Monday, July 9, 2012

Science Fiction and the New Comic Wave.



Don’t think it’s going to surprise anyone when I say that I love science fiction. Especially when I was a kid I would scour my local library to try and read all the sci-fi books I could find. However when I think about it, for the last few years there hasn’t been any science fiction that’s really spoken to me for a while. Well that is until this year as there seems to have been a spark of creativity and science fiction is coming back big time, especially in the comic book industry.

Of late creators have been given a lot more leeway to create their own ideas, particularly with the independent comic companies. For some reason some of the ideas have been very science fiction based and I wanted to share some of the titles that I’m reading at the moment and really enjoying. Of course the titles i'll get into are just a sampling, there are heaps more science fiction comics out there. I’m currently reading the Dr Who/Star Trek the Next Generation crossover comic which is great. I’ve also heard great things about the Manhatten Projects, I mean how can you hate a comic series that has an evil Albert Einstein from another universe in it. Hell even at the moment we have a series based on Guillermo del Toro’s novel The Strain which is a vampire comic book series but with a more science fiction bent. Truly it’s a good time to be a science fiction fan. So buckle up, grab your light sabre, and get ready for hyper drive.


Mars Attacks (IDW)

Writer: John Layman
Artist: John McCrea

Okay so this isn’t an original idea but I loved me Mars Attacks when I was a kid. Introduced thanks to the Tim Burton movie, I delved into the back history and just loved the weirdness of the aliens. In my mind this was the science fiction equivalent of the Garbage Pail Kids (man I want some of those stickers). Warped and twisted I had high hopes for issue number one.

Thankfully the first issue was both reverent of the Mars Attacks origins while weaving a story that is both interesting, full of action and tongue fully in cheek. I really hope the series continues with this tone, as it’s always nice to see something familiar translating well to a more modern time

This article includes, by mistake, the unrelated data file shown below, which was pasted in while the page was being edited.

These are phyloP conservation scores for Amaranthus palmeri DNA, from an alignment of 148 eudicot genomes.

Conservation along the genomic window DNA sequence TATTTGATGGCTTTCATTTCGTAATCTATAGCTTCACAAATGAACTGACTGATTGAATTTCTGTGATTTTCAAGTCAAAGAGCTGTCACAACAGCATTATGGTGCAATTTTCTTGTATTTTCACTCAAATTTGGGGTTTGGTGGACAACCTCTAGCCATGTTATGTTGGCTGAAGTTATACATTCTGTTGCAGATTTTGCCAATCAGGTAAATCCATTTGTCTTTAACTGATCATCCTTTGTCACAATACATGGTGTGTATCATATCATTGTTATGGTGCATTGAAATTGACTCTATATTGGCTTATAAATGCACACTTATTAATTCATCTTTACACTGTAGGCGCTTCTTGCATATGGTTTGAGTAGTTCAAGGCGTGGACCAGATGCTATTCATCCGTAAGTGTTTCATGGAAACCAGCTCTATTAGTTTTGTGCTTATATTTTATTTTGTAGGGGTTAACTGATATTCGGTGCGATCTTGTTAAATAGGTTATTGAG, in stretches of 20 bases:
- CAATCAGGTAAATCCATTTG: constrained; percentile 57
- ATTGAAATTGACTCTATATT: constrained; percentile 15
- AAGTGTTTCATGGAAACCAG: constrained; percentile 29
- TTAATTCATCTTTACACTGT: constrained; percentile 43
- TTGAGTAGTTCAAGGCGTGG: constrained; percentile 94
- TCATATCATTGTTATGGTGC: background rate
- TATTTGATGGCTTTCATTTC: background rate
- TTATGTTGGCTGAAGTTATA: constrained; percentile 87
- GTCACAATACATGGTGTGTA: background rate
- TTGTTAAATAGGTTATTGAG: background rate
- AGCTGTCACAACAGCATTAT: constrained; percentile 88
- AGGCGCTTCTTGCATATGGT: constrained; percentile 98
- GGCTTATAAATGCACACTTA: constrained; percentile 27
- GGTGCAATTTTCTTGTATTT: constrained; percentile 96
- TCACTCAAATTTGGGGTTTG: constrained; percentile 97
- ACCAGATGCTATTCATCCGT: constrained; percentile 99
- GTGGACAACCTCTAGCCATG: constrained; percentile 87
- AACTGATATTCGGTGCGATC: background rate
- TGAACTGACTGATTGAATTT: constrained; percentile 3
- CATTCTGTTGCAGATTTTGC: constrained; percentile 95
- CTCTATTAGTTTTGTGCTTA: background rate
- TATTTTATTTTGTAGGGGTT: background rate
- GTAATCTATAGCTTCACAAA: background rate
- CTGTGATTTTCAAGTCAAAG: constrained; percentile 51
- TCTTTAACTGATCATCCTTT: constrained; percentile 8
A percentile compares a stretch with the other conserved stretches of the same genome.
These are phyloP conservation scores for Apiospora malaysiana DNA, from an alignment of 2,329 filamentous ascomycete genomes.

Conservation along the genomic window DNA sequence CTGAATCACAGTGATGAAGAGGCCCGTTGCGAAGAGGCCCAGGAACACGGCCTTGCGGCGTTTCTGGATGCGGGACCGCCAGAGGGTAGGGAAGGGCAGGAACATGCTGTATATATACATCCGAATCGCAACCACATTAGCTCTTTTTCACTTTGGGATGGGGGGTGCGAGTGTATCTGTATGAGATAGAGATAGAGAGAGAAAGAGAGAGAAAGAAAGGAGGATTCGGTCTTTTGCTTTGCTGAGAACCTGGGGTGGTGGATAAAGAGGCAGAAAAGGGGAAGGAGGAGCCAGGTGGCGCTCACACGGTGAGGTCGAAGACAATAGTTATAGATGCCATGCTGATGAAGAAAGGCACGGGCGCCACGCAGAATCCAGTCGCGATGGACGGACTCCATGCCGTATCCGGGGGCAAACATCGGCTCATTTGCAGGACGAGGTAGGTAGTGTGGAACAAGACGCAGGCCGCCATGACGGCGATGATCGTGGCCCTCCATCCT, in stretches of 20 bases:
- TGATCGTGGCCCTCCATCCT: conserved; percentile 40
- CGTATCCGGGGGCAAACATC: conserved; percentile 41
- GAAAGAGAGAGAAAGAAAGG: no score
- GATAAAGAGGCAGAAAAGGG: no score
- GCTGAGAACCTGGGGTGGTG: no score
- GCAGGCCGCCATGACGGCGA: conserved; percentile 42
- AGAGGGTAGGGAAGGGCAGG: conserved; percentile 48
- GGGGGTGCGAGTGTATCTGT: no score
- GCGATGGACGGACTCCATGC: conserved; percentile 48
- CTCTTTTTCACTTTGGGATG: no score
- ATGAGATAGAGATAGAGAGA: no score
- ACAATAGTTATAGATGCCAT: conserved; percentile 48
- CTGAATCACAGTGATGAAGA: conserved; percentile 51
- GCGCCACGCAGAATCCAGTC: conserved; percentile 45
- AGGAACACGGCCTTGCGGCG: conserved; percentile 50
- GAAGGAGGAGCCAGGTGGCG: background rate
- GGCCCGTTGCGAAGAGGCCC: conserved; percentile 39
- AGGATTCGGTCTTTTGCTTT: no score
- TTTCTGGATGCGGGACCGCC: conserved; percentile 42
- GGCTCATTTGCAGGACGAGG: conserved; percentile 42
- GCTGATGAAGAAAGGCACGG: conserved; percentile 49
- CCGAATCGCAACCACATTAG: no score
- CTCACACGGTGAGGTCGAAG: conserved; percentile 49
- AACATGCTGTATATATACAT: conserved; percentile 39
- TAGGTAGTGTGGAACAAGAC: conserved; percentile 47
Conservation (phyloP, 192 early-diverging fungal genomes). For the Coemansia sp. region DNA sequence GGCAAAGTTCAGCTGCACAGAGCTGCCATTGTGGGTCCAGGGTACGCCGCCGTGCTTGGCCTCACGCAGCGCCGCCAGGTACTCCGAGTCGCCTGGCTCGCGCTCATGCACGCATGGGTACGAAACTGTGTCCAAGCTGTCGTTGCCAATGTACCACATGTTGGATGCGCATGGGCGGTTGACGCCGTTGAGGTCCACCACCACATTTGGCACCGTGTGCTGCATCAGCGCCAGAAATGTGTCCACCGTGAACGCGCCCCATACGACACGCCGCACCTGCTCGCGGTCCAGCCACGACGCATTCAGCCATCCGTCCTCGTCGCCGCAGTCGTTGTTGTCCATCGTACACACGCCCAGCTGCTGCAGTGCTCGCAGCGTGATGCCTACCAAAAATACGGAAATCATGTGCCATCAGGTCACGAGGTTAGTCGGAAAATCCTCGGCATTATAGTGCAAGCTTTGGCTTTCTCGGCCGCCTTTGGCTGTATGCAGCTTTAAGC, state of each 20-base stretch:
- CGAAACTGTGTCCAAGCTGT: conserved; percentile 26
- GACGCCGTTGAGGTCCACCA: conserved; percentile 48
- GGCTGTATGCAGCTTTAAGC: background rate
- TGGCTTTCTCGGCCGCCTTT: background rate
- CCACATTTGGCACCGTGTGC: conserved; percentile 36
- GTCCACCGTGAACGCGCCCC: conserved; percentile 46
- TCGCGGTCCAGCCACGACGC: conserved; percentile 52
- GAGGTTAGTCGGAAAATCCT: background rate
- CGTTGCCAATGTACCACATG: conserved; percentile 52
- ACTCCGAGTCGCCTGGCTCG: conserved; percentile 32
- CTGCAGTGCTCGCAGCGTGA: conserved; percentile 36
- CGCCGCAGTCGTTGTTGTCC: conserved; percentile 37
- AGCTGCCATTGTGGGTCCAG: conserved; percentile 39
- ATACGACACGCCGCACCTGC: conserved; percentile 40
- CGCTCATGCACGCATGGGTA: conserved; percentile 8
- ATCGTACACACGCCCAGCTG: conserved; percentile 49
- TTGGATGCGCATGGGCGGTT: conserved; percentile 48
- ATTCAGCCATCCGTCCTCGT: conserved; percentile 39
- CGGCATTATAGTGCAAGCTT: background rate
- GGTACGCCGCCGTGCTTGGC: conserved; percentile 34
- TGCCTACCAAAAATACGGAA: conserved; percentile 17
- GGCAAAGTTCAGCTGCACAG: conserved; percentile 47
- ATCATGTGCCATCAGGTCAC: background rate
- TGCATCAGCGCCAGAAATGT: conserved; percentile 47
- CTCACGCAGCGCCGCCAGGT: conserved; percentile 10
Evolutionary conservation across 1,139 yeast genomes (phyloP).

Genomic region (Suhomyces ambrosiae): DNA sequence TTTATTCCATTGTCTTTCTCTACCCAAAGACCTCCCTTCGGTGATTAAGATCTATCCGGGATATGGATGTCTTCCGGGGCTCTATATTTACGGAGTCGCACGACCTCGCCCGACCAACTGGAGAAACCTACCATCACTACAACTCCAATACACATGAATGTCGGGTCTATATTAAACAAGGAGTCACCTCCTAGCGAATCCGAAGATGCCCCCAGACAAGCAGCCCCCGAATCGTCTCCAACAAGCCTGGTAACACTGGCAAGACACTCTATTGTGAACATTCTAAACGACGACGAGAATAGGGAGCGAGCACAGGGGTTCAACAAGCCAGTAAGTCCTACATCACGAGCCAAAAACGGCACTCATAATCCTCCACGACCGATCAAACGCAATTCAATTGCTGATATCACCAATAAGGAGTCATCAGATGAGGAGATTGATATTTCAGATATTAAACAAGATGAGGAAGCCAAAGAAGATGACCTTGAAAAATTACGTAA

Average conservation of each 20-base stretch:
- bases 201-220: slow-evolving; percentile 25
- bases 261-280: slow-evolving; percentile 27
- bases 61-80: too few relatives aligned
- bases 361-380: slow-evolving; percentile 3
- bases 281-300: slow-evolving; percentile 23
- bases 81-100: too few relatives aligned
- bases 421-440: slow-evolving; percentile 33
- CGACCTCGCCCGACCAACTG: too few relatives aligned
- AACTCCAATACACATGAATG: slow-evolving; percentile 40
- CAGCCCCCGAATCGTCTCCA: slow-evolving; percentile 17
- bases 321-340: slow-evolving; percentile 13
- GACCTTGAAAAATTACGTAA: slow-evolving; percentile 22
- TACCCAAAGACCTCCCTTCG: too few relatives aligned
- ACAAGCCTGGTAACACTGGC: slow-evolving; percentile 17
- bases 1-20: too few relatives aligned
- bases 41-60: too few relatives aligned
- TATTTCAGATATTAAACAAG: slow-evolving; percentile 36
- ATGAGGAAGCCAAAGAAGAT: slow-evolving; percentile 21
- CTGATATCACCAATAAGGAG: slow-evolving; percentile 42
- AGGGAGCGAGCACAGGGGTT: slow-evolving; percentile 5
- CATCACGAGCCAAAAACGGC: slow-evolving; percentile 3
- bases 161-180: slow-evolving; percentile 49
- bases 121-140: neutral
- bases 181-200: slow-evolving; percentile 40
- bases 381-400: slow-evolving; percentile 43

The Massive (Dark Horse)

Writer: Brian Wood
Artist: Kristian Donaldson

Brian Wood impressed me with his ongoing series DMZ. In that he manages to take the premise of a second civil war in America; an idea that could of gone over the top; and keep it grounded on the street level with a heavy focus on characters and what impact the events have on them. So when I heard he was writing a story about the end of the world I was intrigued.

Science Fiction in the sub genre of post apocalyptic wasteland, the earth has had a bad year, with Mother Nature seeming intent on wiping out humanity with various disasters. In the midst of this are some environmentalists who are trying to find their ship The Massive which has mysteriously disappeared when everything went to hell. It’s an interesting premise of having an environmentalist facing the end of the world, something that he’s fought to protect for most of his life.

Planetoid (Image)

Writer: Ken Garing
Artist: Ken Garing

A web comic that impressed Image so much that it got picked up by the publisher. What’s more, it being a comic that Garing both writes and draws, there is a cohesion that is little seen in most comics. It also helps that the story uses a classic science fiction plot device. Basically an ex soldier crash lands on an alien planet that seems to be over run with mechanical monstrosities, not to mention an alien force that wants him dead.

It’s a survival story that I’ve seen a few times and every time I’ve loved it. While a little different it does make me remember the movie Enemy Mine which did have a lot of focus on surviving on a hostile planet. While the first issue creates an air of mystery about the planet, it’s easy to see that Garing has great things planned for the future of the story. I should also mention it’s a very pretty book and well worth your time picking up.

Saga (Image)

Writer: Brian K. Vaughan
Artist: Fiona Staples

Basically I’ve saved the best till last because in every way Saga is a thing of beauty. Brian K Vaughn captured my attention during his story Y the Last Man, then he left for the bright lights to help with movies and television. Now he has returned and proven that he hasn’t lost any of his skill. Saga is an epic story that shows a universe at war, and yet in the middle of all this is a simple story of love and family slowly developing. Narrated by the child of our main hero’s Alana and Marko, there is a deftness of writing that really shows the power of Vaughn. Each issue so far has been loaded with information and world building but not once does it feel like we are being hit over the head with exposition. The world is also a very weird one with organic robots, ghost children, magic and high calibre science, and yet the story is grounded thanks to the little character touches.

But Vaughn is only half of the package as Fiona Staples has truly captured the universe in her art and from issue to issue I’m amazed with the creative designs she comes up with. It has been reported that Vaughn let Staples create a lot of the universe and some of the weirder aspects are from her head. Thankfully she just has a wonderful style that is clear in execution, yet fluid and natural that it never feels over produced. Kind of like the universe Saga exists in, the art is one of polar opposites.

Saga is science fiction that I haven’t seen in ages, truly imaginative and yet with an epic story that reminds us of some of the classics. Take Star Wars, through in some Romeo and Juliet and you get close to what Saga is. If you are at all a science fiction fan and disregard my previous titles, please don’t pass up on Saga as it’s fantastic.

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